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Local investment managers remain bullish

03 August 2006 Angelo Coppola

The latest PwC Global Investment Management Survey shows some interesting trends, and follows their first survey three years ago.

Pierre de Villiers, PwC leader of the investment management and real estate unit says that globally the investment management sector will face some challenges but they remain bullish about revenue growth, expecting in the region of 20% over the next three years.

Mark Classen the actuarial specialist at PwC in the investment sector mentioned that distribution was one of the key elements identified as a critical success factor.

The market is going to get more competitive, and there may be some consolidation as was seen in the insurance sector. Money making skills are key, and marketing skills will also come to the fore.

According to De Villiers, their survey covered 80 investment management organizations with assets of around $9 trillion, including 20 local asset managers, and those CEOs interviewed say that there are several challenges they face: portfolio management, product development, distribution, and cost of compliance, risk management and remuneration.

Drilling down slightly the local CEOs identified the recruiting and retaining the best employees, as a key industry challenge in the future, followed by the scalability of their existing platforms, technology developments, and to a lesser extent additional customer reporting requirements.

The local managers highlighted one of their three key objectives as being increasing the distribution of their existing product range into existing markets, while people retention and entry into new markets followed.

The regulatory environment was also analysed and it appears that most asset managers believe that the regulators are out of touch with the current business environment and its demands. The majority did agree that the industry was comprehensively regulated.

On the other hand they also say that there is an inconsistent application of regulation within their sector, although they do admit that increased regulation has improved consumer confidence. Internationally there is far more pressure on the managers than there is currently in SA.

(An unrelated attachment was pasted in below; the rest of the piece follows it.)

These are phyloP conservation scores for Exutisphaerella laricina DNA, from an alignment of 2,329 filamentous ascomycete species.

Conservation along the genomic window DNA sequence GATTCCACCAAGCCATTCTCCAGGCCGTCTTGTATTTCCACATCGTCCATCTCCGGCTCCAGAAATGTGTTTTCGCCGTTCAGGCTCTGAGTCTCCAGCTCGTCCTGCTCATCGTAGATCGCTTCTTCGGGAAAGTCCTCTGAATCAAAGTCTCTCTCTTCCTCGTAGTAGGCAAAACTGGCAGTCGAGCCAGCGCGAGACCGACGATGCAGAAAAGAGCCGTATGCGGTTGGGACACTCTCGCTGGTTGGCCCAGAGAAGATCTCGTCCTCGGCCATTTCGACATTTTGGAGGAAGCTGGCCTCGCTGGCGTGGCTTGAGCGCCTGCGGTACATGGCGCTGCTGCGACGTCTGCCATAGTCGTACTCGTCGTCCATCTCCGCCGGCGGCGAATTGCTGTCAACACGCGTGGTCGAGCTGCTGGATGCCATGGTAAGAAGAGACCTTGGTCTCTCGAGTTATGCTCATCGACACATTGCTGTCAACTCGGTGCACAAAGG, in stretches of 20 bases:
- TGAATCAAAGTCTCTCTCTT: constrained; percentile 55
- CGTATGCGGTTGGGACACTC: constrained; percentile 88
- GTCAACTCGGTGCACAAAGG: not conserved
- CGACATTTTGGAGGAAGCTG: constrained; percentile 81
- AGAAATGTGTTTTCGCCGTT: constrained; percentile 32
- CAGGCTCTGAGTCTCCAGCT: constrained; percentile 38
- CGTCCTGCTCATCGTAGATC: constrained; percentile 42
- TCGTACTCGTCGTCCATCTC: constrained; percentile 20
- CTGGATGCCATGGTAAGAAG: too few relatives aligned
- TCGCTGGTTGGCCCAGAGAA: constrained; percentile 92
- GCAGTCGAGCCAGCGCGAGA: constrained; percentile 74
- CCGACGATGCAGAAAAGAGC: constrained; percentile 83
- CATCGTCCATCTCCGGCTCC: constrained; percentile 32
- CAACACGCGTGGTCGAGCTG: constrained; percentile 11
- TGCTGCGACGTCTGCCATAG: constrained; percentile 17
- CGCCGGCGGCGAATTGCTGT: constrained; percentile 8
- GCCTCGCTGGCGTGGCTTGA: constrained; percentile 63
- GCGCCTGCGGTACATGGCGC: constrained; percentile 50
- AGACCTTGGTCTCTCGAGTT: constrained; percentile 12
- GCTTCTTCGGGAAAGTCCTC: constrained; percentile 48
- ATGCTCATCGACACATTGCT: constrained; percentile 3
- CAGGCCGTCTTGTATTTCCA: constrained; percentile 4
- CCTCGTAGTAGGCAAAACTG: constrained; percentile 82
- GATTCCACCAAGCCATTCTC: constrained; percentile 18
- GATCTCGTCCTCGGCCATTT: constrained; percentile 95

The age old debate of performance and the winning and loosing of mandates was also highlighted. Two of the main reasons given for winning mandates were past performance and the investment process quality. Past performance was also one of the main reasons that mandates were lost, and to a lesser extent the investment process quality also led to some losses.

Interestingly enough it appears that brand image, product innovation and price, to a lesser extent also played a role. Claasen wondered how one goes about creating a brand in the asset management space?

On the retail front investment performance led to increased sales, as did the quality of distribution arrangements and brand image played a role. In terms of decreased sales investment performance played a role as did distributor remuneration and the breadth of the product range.

Andre Swart at PwC says the issue of outsourcing was also raised with the South African respondents saying that their expectations had been generally met, although there was some disappointment in some areas, with most agreeing to outsource their back office functions and maintaining their front facing functions. Client reporting, finance and investment reporting were the three areas highlighted.

Outsourcing was also seen as a business imperative. Investor admin and servicing and fund accounting were the key areas, while many said that they wouldn't go off-shore. SA is a lower cost base than what would be found internationally.

Having said that the market for offshore business, locally will happen indirectly via third party providers, although there is some competition coming from the Far East, says Swart.

Turning to GIPS - half of the South African asset managers surveyed said that they had adopted Global Investment Performance Standards (GIPS), 10% had adopted the local version, with 35% saying that they hadn't, but planned to do so in the future, with a significant portion of their international compatriots (11%) saying that they didn't plan to adopt GIPS at all.

On the question of compliance and risk management for the local investment managers, there appears to be a positive response in general, with improvements needed in the chief compliance office function, the oversight of outsourced relationships, and compliance with investment management contracts.

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